There has been work done reconstructing the solar irradiance record over the last century, before satellites were available. According to the Max Planck Institute, where this work is being done, there has been no increase in solar irradiance since around 1940. This reconstruction does show an increase in the first part of the 20th century, which coincides with the warming from around 1900 until the 1940s. It's not enough to explain all the warming from those years, but it is responsible for a large portion. See this chart of observed temperature, modeled temperature, and variations in the major forcings that contributed to 20th century climate.
Now let's ask - suppose we keep increasing our production of greenhouse gases - and the sun begins to warm again. Meanwhile, tell me if you find an alternative reading of these two sets of data from global warming 'skeptics', or if they merely repeat that the sun has warmed over much longer periods.
Posted by David at 5:28 PM
Thursday, April 05, 2007
The Sideshow links to the latest round of questions about who or what Petraeus met with. If it's really true that some Republicans voted for the surge but demand progress by August, it seems to me the worst of both worlds. Petraues has already said that the surge can only buy time for the Iraqi government to deal with the Sunni's. How long will it take them to get started - and how long before results begin to show?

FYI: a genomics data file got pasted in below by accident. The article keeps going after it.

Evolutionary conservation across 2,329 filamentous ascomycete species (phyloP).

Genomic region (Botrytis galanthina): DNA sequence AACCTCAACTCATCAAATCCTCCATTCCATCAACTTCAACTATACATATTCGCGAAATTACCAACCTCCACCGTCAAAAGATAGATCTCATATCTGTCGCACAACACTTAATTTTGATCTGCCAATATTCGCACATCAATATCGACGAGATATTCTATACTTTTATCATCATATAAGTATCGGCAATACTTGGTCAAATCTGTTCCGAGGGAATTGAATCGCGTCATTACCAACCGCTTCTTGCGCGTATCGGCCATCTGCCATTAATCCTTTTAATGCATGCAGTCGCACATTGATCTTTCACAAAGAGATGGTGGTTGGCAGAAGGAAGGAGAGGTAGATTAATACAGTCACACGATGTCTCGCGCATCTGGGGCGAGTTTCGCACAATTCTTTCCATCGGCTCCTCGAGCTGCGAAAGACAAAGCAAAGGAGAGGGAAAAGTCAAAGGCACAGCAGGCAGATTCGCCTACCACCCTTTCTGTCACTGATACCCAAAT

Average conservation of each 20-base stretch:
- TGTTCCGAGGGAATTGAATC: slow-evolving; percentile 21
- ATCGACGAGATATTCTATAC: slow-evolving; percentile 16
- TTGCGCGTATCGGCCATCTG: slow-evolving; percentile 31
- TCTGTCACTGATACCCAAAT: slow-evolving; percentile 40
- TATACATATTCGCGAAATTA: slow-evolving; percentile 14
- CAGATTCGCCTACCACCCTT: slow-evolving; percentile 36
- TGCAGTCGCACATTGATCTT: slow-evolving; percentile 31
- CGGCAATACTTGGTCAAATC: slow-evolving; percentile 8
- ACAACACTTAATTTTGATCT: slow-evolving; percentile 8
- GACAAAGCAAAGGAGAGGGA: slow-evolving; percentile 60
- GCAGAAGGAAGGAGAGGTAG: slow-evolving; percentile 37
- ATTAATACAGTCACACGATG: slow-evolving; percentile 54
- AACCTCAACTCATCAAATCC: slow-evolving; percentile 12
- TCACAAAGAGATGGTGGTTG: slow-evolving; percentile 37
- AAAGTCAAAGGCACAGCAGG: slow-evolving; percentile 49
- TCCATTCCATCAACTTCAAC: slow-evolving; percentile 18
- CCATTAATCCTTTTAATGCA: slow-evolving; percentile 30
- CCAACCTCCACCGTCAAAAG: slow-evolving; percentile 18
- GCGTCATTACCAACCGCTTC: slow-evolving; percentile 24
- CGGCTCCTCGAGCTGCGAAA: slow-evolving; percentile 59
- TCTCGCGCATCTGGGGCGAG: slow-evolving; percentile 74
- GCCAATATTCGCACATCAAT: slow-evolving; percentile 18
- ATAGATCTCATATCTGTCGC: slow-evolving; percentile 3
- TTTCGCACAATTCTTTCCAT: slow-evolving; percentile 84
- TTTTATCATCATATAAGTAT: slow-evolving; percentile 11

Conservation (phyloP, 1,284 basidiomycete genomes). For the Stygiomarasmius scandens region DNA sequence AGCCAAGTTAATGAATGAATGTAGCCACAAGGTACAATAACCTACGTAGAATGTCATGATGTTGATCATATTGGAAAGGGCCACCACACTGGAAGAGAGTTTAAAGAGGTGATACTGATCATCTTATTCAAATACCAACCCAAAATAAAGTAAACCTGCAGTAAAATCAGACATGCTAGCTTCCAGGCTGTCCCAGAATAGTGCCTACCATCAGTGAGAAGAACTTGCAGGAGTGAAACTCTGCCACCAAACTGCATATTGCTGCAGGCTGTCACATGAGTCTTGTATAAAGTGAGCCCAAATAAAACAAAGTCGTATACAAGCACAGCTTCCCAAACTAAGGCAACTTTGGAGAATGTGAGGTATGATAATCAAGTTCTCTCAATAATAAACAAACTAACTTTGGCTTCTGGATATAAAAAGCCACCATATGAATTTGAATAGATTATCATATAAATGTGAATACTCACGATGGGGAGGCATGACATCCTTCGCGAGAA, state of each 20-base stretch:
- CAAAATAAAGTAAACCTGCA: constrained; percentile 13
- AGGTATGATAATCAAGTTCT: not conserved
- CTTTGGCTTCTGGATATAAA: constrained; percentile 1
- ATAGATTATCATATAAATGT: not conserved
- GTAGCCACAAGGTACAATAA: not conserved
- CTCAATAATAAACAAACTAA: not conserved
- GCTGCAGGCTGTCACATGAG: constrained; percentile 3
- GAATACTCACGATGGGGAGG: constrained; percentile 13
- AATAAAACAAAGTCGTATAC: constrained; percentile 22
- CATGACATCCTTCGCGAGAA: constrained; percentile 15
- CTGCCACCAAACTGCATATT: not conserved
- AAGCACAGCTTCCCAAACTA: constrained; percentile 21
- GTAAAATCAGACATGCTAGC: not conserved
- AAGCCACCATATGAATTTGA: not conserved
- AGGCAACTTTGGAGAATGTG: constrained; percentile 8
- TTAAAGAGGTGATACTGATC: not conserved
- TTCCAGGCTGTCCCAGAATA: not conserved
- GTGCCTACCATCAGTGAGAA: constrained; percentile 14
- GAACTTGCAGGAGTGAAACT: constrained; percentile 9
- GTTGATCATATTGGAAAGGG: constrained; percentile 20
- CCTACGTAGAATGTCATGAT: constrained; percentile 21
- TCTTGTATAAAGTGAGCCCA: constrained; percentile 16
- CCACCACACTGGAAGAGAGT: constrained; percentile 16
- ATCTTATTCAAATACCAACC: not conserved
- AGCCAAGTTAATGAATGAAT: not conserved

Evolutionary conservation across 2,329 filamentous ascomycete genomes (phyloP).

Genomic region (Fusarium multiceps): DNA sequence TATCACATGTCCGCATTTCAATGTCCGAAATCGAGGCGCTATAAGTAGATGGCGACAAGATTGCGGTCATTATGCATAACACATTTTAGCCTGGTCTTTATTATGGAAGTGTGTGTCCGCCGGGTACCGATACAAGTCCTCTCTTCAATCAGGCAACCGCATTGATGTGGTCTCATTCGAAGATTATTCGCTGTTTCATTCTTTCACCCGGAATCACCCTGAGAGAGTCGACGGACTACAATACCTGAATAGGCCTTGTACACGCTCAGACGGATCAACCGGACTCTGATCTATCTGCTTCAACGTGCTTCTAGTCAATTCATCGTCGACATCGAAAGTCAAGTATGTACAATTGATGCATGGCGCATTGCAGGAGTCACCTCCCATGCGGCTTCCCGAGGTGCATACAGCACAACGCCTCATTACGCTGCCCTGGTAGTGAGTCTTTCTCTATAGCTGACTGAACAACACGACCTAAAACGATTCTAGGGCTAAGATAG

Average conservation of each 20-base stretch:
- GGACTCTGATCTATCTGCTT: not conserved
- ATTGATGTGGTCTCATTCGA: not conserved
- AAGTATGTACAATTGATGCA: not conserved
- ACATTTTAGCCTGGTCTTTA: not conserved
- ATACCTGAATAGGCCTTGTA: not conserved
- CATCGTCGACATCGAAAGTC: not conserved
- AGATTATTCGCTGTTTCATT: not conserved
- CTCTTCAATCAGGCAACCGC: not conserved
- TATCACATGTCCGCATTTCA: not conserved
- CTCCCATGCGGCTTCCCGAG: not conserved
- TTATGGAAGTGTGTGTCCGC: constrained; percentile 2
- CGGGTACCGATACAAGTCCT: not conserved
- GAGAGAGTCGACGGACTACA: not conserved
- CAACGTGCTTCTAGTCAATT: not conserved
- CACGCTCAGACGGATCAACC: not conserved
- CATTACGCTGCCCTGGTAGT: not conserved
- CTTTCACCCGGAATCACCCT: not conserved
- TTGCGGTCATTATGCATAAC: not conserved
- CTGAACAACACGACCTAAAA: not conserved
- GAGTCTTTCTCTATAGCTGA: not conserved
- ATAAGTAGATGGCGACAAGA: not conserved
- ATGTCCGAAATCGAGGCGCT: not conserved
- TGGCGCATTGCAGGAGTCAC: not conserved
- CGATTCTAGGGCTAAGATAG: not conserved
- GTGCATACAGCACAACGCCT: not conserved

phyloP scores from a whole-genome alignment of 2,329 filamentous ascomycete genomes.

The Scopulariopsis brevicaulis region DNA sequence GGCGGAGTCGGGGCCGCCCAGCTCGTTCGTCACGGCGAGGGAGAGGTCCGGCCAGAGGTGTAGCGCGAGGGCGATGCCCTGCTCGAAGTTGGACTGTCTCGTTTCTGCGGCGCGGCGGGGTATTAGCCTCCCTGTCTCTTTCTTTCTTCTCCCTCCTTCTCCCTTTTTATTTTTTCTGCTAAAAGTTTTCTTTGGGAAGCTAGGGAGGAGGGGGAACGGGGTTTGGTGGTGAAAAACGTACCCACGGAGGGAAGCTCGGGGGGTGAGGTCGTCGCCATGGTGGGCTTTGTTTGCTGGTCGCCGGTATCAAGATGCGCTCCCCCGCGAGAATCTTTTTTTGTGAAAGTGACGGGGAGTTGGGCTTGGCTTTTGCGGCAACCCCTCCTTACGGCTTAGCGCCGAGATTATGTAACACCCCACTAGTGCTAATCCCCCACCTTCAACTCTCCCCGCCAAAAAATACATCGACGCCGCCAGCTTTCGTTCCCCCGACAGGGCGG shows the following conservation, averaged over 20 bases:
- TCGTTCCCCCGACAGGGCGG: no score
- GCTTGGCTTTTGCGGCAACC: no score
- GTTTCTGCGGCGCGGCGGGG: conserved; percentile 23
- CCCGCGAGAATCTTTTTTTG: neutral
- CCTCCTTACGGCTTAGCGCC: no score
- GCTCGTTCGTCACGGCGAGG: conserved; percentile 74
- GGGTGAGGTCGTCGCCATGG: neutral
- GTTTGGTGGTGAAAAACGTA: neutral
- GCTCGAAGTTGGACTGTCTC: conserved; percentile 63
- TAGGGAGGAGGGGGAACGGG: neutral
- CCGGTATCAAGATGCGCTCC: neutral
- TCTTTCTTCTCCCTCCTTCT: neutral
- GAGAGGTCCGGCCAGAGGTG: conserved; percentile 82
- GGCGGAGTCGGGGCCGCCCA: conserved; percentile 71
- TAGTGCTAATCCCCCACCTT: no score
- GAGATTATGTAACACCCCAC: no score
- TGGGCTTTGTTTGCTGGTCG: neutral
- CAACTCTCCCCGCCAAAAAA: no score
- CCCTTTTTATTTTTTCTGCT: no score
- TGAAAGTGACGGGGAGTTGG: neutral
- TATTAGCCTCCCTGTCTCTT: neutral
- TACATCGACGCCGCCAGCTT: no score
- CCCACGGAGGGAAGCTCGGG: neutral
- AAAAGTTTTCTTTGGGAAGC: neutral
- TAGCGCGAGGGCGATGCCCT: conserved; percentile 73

There's a danger people who believe in the war will feel obligated to pretend every temporary dip in the violence is permanent progress, even if they know troops have been moved around, making things better in some areas but worse in others. Like the surge - Petraeus said it will only buy time, but so many Republicans seem to want to pretend it represents real progress ... setting Americans up for more disillusionment.
Posted by David at 6:47 PM
Wednesday, April 04, 2007
Good news (Reuters) via Iraqi Mojo!
Wednesday, April 04, 2007
Spokesman denies reports on Iraq cleric views on law
Spokesman denies reports on Iraq cleric views on law (Thanks Maury)
BAGHDAD, April 4 (Reuters) - A spokesman for Iraq's top Shi'ite cleric denied reports that Grand Ayatollah Ali al-Sistani had rejected a new draft law that would allow many former members of Saddam Hussein's Baath party to regain state jobs.
Posted by David at 2:37 PM
Tuesday, April 03, 2007
Powerful Shiite opposes return of Baath Party members
BAGHDAD: The most powerful Shiite cleric in Iraq has rejected an American-backed proposal to allow thousands of former members of Saddam Hussein's Baath Party to return to government service, an aide to the cleric said Monday.
The rejection appears certain to fuel further sectarian hostility between Sunni Arabs and Shiites, since many Sunnis say they were unfairly purged from the government in the clampdown on the Baath Party.
The Americans say a partial reversal of the strict "de-Baathfication" process is one of the most crucial steps the Iraqi government can take in wooing back disenfranchised Sunni Arabs and draining the Sunni-led insurgency of its fervor.